I really enjoyed reading this very accomplished debut novel exploring the mind of a middle-aged woman who has been secrets from herself about trauma experienced in childhood. The main character, Nora Brown is a high school English teacher in Seattle, married to a successful businessman and mother to a six year old daughter. Her path to mental breakdown starts at the end of a tiring day in the classroom, with a vision of a young girl floating in the air. After a second vision of the same child, and as her life starts to fall to pieces, Nora starts consulting a psychologist who helps her uncover the trauma she has been keeping locked away in her mind. I thought this was a fascinating account of a woman struggling with her inner demons and an interesting depiction of how the mind can work to shield and protect itself from unpleasant and harmful truths. It's an emotional journey for both Nora and the reader (and may be disturbing for those who have suffered similar issues). Of the other main characters, Nora's husband is cold and not at all supportive but her psychologist is a warm and gentle man who carefully accompanies her a step at a time through her memories. I loved the ending of the novel as Nora finally finds her inner strength and there is hope and light ahead for her.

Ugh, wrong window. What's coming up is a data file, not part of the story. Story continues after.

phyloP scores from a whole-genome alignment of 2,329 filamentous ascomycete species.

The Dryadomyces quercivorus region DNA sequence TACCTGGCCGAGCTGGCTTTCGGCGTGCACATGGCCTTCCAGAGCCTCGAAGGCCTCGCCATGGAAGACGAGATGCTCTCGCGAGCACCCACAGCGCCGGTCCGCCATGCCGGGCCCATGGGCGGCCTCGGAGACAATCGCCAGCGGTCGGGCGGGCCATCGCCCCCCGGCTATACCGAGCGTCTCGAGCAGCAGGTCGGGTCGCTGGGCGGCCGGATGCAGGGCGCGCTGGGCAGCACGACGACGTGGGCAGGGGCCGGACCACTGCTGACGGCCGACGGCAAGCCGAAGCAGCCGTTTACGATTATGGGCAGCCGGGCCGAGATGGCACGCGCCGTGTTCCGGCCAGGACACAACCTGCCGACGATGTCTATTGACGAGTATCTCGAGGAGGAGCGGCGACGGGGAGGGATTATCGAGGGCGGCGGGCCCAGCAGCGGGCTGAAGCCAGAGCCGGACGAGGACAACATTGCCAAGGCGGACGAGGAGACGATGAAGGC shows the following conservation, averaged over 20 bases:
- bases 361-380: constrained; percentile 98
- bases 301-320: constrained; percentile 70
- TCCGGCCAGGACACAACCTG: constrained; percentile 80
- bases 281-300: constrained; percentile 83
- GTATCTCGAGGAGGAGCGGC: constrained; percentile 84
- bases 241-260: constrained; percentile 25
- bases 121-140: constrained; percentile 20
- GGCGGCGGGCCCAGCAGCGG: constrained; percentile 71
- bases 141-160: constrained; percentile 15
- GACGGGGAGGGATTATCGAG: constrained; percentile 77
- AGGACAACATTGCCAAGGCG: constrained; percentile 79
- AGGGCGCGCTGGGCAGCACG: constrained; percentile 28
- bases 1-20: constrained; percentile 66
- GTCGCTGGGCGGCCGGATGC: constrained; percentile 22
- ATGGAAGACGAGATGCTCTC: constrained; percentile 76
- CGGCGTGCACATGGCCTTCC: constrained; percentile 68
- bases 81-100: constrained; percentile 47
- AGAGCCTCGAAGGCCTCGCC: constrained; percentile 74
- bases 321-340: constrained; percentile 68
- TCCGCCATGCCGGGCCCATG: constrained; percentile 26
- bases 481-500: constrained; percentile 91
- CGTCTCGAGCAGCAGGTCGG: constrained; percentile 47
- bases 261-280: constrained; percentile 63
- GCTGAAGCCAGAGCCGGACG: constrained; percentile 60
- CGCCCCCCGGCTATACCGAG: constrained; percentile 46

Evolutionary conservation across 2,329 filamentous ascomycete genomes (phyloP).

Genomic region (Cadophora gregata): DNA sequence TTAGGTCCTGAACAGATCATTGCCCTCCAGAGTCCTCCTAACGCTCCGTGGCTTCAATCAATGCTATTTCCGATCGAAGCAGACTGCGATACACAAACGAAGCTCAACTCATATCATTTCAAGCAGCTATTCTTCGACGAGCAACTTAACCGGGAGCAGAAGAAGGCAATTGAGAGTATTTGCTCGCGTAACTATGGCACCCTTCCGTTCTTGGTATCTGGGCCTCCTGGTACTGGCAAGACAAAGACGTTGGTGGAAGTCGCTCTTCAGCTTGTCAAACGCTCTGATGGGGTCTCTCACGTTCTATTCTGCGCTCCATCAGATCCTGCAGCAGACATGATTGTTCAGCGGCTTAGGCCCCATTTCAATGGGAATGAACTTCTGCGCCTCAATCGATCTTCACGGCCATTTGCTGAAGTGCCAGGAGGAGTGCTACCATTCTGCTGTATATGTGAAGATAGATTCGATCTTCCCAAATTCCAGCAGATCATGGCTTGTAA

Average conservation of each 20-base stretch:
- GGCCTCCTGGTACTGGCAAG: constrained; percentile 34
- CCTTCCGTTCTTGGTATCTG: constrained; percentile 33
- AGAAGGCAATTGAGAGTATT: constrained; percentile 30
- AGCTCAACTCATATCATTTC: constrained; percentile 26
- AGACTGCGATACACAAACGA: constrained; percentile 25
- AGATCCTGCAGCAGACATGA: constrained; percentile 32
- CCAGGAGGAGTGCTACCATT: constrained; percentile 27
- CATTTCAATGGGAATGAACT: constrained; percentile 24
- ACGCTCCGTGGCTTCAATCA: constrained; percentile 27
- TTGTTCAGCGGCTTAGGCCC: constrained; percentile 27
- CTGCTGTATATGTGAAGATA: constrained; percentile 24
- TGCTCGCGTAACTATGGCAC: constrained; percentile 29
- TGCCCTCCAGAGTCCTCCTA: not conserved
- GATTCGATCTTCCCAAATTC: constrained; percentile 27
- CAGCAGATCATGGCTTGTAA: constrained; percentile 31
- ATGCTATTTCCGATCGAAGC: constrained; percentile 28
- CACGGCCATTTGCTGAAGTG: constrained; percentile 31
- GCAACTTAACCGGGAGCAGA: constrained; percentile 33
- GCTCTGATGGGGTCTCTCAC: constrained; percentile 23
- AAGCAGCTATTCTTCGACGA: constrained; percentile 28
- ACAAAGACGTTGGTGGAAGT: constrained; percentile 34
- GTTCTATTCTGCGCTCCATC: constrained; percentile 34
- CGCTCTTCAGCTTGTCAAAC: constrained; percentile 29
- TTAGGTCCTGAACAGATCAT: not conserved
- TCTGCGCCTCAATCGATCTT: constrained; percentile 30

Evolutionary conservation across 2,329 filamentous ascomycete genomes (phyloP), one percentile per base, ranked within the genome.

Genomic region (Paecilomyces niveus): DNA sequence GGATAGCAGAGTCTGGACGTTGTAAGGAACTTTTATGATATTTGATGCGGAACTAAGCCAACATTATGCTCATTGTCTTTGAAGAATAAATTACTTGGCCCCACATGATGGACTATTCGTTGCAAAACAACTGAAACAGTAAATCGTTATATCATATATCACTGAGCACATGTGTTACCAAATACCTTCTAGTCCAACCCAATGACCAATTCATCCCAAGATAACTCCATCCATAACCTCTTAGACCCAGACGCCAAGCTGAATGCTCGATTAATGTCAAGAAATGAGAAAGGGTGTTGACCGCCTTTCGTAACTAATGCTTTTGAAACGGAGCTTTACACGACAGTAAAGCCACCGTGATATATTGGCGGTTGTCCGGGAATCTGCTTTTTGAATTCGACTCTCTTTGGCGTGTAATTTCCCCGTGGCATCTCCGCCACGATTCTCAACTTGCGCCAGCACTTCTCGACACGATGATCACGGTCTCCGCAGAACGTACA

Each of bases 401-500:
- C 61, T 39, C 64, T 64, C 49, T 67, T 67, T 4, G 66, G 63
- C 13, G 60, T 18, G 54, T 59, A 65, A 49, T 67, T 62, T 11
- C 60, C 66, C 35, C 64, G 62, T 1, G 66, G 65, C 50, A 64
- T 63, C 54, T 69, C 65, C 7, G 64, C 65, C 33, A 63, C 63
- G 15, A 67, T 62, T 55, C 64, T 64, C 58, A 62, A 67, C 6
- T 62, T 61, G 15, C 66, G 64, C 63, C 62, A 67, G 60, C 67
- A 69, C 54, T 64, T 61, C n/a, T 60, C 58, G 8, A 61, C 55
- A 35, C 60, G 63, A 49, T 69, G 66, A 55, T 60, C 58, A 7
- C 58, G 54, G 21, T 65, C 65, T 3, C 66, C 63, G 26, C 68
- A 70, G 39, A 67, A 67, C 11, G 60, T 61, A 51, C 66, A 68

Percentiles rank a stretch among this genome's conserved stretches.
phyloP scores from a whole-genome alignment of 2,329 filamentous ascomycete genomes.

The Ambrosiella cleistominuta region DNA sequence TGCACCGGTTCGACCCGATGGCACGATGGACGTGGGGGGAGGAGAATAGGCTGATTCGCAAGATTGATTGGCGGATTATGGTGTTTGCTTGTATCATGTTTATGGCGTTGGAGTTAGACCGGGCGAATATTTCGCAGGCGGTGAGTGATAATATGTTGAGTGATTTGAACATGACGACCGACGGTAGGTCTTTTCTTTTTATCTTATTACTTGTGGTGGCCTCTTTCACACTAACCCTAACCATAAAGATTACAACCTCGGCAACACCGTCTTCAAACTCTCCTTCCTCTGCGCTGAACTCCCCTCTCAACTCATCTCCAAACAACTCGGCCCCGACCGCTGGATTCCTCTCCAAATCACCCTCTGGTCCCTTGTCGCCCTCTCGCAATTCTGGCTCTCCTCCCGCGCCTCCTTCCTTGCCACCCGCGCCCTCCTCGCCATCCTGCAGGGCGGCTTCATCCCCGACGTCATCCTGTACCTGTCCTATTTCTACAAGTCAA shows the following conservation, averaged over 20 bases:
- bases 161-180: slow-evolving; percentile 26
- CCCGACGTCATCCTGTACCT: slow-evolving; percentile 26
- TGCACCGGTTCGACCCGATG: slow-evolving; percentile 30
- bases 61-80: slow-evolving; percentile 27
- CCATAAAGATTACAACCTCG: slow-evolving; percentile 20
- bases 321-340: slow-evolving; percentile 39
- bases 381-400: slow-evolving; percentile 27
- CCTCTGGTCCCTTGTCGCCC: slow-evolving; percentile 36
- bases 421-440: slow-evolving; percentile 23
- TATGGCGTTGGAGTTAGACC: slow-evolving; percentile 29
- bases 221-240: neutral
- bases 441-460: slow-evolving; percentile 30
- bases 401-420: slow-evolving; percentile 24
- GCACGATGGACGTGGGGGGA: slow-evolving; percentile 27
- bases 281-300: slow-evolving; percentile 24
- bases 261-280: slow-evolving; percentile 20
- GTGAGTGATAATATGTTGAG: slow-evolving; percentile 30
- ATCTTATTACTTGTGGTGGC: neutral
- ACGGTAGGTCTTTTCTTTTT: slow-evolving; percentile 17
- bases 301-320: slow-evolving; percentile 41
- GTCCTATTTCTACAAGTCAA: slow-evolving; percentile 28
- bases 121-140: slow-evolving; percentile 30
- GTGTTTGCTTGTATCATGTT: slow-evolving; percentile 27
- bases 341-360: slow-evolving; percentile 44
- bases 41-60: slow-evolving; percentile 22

With thanks to Netgalley, the author and Blackstone Publishing for a copy of the book to read and review
A fractured mind. Old scars. Emotional trauma. This book's synopsis pretty much gives the entire story away, but this book was nicely written and flowed easily. Some of the content was difficult to read about but this author made those scenes seem plausible and believable without eroticizing or glorifying it. None of the characters (including the narrator) were particularly likable but this story firmly held my attention.